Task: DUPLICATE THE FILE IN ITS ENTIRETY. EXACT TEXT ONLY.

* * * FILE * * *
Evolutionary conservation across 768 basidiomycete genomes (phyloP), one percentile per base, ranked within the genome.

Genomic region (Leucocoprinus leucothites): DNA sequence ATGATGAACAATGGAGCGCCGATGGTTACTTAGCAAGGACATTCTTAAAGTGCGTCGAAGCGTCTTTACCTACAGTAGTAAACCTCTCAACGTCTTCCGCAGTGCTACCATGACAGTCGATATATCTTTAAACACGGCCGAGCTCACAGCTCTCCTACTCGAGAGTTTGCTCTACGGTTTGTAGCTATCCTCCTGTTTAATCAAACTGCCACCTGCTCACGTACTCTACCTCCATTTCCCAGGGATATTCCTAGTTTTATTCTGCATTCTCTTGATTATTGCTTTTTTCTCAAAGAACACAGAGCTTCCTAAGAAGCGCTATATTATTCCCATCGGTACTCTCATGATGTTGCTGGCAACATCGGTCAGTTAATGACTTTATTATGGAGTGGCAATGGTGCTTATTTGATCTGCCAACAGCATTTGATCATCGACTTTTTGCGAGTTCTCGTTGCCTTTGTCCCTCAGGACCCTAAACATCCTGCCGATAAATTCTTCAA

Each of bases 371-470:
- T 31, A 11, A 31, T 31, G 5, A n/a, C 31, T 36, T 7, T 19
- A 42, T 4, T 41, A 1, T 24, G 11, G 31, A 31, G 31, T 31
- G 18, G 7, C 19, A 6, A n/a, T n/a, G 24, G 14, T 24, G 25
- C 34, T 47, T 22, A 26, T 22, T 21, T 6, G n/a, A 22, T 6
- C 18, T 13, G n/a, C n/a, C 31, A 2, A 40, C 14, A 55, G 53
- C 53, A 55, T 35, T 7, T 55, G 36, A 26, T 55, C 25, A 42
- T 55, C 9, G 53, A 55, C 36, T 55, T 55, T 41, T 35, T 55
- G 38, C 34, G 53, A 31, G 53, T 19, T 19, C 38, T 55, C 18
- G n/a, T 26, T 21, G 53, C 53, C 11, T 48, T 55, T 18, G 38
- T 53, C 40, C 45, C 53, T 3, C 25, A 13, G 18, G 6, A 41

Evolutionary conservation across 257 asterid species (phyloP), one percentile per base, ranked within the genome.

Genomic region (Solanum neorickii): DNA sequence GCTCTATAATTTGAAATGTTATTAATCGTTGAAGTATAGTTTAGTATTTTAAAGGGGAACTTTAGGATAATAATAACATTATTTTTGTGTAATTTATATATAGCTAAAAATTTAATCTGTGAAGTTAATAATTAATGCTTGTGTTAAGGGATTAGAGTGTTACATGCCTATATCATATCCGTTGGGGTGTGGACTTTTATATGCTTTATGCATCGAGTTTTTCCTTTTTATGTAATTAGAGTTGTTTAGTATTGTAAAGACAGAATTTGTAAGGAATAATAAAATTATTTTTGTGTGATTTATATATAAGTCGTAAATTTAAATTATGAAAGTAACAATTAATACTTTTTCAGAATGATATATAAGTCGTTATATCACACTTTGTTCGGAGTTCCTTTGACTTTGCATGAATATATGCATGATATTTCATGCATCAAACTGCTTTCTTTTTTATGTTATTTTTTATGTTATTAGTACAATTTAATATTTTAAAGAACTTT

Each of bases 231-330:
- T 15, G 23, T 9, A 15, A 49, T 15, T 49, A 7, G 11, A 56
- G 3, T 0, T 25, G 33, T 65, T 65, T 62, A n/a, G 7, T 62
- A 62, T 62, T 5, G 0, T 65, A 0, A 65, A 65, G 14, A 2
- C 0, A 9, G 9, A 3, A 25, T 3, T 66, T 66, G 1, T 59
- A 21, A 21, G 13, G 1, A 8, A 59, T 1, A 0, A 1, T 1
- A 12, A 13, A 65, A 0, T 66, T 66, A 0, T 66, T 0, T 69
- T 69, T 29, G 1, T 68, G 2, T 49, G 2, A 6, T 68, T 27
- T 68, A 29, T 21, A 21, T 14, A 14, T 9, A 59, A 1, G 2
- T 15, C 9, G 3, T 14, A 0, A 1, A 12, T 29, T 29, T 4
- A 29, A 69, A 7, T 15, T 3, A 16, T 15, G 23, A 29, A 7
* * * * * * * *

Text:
Evolutionary conservation across 768 basidiomycete genomes (phyloP), one percentile per base, ranked within the genome.

Genomic region (Leucocoprinus leucothites): DNA sequence ATGATGAACAATGGAGCGCCGATGGTTACTTAGCAAGGACATTCTTAAAGTGCGTCGAAGCGTCTTTACCTACAGTAGTAAACCTCTCAACGTCTTCCGCAGTGCTACCATGACAGTCGATATATCTTTAAACACGGCCGAGCTCACAGCTCTCCTACTCGAGAGTTTGCTCTACGGTTTGTAGCTATCCTCCTGTTTAATCAAACTGCCACCTGCTCACGTACTCTACCTCCATTTCCCAGGGATATTCCTAGTTTTATTCTGCATTCTCTTGATTATTGCTTTTTTCTCAAAGAACACAGAGCTTCCTAAGAAGCGCTATATTATTCCCATCGGTACTCTCATGATGTTGCTGGCAACATCGGTCAGTTAATGACTTTATTATGGAGTGGCAATGGTGCTTATTTGATCTGCCAACAGCATTTGATCATCGACTTTTTGCGAGTTCTCGTTGCCTTTGTCCCTCAGGACCCTAAACATCCTGCCGATAAATTCTTCAA

Each of bases 371-470:
- T 31, A 11, A 31, T 31, G 5, A n/a, C 31, T 36, T 7, T 19
- A 42, T 4, T 41, A 1, T 24, G 11, G 31, A 31, G 31, T 31
- G 18, G 7, C 19, A 6, A n/a, T n/a, G 24, G 14, T 24, G 25
- C 34, T 47, T 22, A 26, T 22, T 21, T 6, G n/a, A 22, T 6
- C 18, T 13, G n/a, C n/a, C 31, A 2, A 40, C 14, A 55, G 53
- C 53, A 55, T 35, T 7, T 55, G 36, A 26, T 55, C 25, A 42
- T 55, C 9, G 53, A 55, C 36, T 55, T 55, T 41, T 35, T 55
- G 38, C 34, G 53, A 31, G 53, T 19, T 19, C 38, T 55, C 18
- G n/a, T 26, T 21, G 53, C 53, C 11, T 48, T 55, T 18, G 38
- T 53, C 40, C 45, C 53, T 3, C 25, A 13, G 18, G 6, A 41

Evolutionary conservation across 257 asterid species (phyloP), one percentile per base, ranked within the genome.

Genomic region (Solanum neorickii): DNA sequence GCTCTATAATTTGAAATGTTATTAATCGTTGAAGTATAGTTTAGTATTTTAAAGGGGAACTTTAGGATAATAATAACATTATTTTTGTGTAATTTATATATAGCTAAAAATTTAATCTGTGAAGTTAATAATTAATGCTTGTGTTAAGGGATTAGAGTGTTACATGCCTATATCATATCCGTTGGGGTGTGGACTTTTATATGCTTTATGCATCGAGTTTTTCCTTTTTATGTAATTAGAGTTGTTTAGTATTGTAAAGACAGAATTTGTAAGGAATAATAAAATTATTTTTGTGTGATTTATATATAAGTCGTAAATTTAAATTATGAAAGTAACAATTAATACTTTTTCAGAATGATATATAAGTCGTTATATCACACTTTGTTCGGAGTTCCTTTGACTTTGCATGAATATATGCATGATATTTCATGCATCAAACTGCTTTCTTTTTTATGTTATTTTTTATGTTATTAGTACAATTTAATATTTTAAAGAACTTT

Each of bases 231-330:
- T 15, G 23, T 9, A 15, A 49, T 15, T 49, A 7, G 11, A 56
- G 3, T 0, T 25, G 33, T 65, T 65, T 62, A n/a, G 7, T 62
- A 62, T 62, T 5, G 0, T 65, A 0, A 65, A 65, G 14, A 2
- C 0, A 9, G 9, A 3, A 25, T 3, T 66, T 66, G 1, T 59
- A 21, A 21, G 13, G 1, A 8, A 59, T 1, A 0, A 1, T 1
- A 12, A 13, A 65, A 0, T 66, T 66, A 0, T 66, T 0, T 69
- T 69, T 29, G 1, T 68, G 2, T 49, G 2, A 6, T 68, T 27
- T 68, A 29, T 21, A 21, T 14, A 14, T 9, A 59, A 1, G 2
- T 15, C 9, G 3, T 14, A 0, A 1, A 12, T 29, T 29, T 4
- A 29, A 69, A 7, T 15, T 3, A 16, T 15, G 23, A 29, A 7